nickname for someone of a rotund shape. La Boulaye is a commune in the Saône-et-Loire department in the region of Bourgogne in eastern France. Fort De La Boulaye, also known as Mississippi Fort was a fort built by the French in 1700, to take control over the Mississippi. Native Americans forced the French to vacate the fort by 1707.
Early Origins of the Boulcourt family
Normandy (French: Normandie), the former Duchy of Normandy, where the family first originated, maintaining their status as one of the more distinguished families of the region.
Early History of the Boulcourt family
Another 211 words (15 lines of text) covering the years 1696, 1669, 1773, 1678, 1642, 1732, 1672, 1728, 1799, 1761, 1840, 1861 and 1942 are included under the topic Early Boulcourt History in all our PDF Extended History products and printed products wherever possible.
Boulcourt Spelling Variations
spelling variations of the name Boulcourt, some of which include Boulet, du Boulet, Boulez, Boullet, Boullée, Bouley, Boulay, Boullay, Bouletot, Boulot, Boullot, Boulais, Bouloy, Bouloi, Boulois, Duboulay, Dubouloy, Boul, Boule, Boulle, Boulles, Bouleau, Boulleau and many more.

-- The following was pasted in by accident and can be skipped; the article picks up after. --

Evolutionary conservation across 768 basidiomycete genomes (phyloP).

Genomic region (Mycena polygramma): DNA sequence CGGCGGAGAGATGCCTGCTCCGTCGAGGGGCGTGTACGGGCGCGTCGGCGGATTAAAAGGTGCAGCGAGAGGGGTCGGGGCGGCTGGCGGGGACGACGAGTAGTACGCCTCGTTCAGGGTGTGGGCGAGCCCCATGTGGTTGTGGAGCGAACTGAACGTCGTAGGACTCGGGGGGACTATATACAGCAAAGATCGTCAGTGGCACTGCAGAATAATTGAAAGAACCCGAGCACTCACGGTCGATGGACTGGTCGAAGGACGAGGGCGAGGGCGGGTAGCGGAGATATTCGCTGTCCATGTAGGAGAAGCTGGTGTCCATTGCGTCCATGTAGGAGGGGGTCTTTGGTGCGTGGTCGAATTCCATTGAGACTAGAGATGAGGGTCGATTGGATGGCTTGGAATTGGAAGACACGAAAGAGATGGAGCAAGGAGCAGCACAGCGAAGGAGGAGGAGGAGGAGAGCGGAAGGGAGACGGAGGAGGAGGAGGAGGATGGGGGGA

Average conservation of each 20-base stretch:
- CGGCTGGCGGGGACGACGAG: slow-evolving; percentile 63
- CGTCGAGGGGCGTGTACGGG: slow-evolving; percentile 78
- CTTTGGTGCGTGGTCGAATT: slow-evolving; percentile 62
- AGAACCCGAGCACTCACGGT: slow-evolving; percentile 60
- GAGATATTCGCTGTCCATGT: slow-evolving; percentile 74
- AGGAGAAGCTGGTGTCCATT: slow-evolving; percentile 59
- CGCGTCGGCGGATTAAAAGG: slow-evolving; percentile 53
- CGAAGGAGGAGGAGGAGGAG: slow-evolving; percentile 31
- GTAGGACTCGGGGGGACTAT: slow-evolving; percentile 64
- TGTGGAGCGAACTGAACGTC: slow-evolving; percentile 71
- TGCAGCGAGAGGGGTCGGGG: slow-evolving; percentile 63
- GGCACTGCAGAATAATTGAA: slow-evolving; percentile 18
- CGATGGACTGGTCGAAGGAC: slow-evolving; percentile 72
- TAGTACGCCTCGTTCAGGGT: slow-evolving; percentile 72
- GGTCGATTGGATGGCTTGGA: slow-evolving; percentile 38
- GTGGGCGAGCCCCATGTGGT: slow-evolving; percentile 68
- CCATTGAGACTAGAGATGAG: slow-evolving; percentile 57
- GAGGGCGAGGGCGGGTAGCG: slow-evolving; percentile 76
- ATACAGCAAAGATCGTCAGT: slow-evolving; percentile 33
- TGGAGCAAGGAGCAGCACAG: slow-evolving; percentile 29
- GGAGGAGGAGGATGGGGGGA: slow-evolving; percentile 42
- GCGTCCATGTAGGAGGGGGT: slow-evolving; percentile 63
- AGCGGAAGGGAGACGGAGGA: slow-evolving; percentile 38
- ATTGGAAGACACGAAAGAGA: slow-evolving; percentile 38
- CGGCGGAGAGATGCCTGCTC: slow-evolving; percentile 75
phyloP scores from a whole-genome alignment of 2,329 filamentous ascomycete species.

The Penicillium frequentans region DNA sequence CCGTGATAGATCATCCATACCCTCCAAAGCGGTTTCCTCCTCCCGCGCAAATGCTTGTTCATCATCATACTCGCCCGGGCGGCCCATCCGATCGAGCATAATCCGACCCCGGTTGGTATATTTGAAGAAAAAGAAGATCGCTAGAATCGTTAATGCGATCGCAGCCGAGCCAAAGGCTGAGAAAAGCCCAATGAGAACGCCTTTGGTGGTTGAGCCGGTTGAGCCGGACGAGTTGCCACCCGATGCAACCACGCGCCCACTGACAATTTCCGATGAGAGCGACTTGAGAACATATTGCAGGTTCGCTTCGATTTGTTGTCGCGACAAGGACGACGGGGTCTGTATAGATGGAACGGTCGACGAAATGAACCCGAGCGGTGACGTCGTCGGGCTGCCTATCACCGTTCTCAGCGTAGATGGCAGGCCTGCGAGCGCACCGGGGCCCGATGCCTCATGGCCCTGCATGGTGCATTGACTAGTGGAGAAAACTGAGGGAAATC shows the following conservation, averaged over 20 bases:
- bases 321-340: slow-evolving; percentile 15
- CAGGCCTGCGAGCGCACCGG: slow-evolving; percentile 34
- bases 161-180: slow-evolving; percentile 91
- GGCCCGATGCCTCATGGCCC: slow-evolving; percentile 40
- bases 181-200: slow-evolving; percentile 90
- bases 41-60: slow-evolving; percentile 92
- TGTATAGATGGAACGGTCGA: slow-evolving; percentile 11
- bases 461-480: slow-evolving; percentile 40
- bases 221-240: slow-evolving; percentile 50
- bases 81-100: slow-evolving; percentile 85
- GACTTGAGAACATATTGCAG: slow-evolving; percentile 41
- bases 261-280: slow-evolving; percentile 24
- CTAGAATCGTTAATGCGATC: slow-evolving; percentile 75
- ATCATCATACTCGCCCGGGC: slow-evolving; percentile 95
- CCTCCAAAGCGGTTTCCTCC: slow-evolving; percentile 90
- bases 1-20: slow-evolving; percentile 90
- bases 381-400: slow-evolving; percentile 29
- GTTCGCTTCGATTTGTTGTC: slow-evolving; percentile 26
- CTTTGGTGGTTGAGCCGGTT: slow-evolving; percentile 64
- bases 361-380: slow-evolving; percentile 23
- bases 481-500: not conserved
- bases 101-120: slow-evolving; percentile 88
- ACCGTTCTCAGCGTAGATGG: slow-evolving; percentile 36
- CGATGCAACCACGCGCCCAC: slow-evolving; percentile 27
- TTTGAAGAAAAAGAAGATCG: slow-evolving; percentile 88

Early Notables of the Boulcourt family (pre 1700)
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Migration of the Boulcourt family to the New World and Oceana
French settlers came early to North American, following in the wake of the explorers, and creating New France. Quebec City, founded in 1608 by Samuel de Champlain is said to have been the first American site founded as a permanent settlement, rather than as just a commercial outpost. But emigration was slow, in 1643, 109 years after the first landings by Cartier, there were only about 300 French people in Quebec, and by 1663, when the region was officially made The Royal Colony of New France, by Louis XIV, there still only around 500 settlers. Over 2,000 would arrive during the next decade. Early marriage was desperately encouraged amongst the immigrants. Youths of 18 took fourteen-year-old girls for their wives. The fur trade was developed and attracted immigrants, both noble and commoner from France. By 1675, there were around 7000 French in the colony, and by that same year the Acadian presence in Nova Scotia, New Brunswick and Prince Edward Island had reached 500. In 1755, 10,000 French Acadians refused to take an oath of allegiance to England and were deported to Louisiana. Despite the loss of the Colony to England, the French people flourished in Lower Canada. Among settlers to North America of the Boulcourt surname were Bridgett Boulle, age 32, who arrived in Charlestown, Massachusetts in 1637; James Boullay, who arrived in Maryland in 1680; Germain Boulle, age 35, who arrived in Louisiana in 1719.
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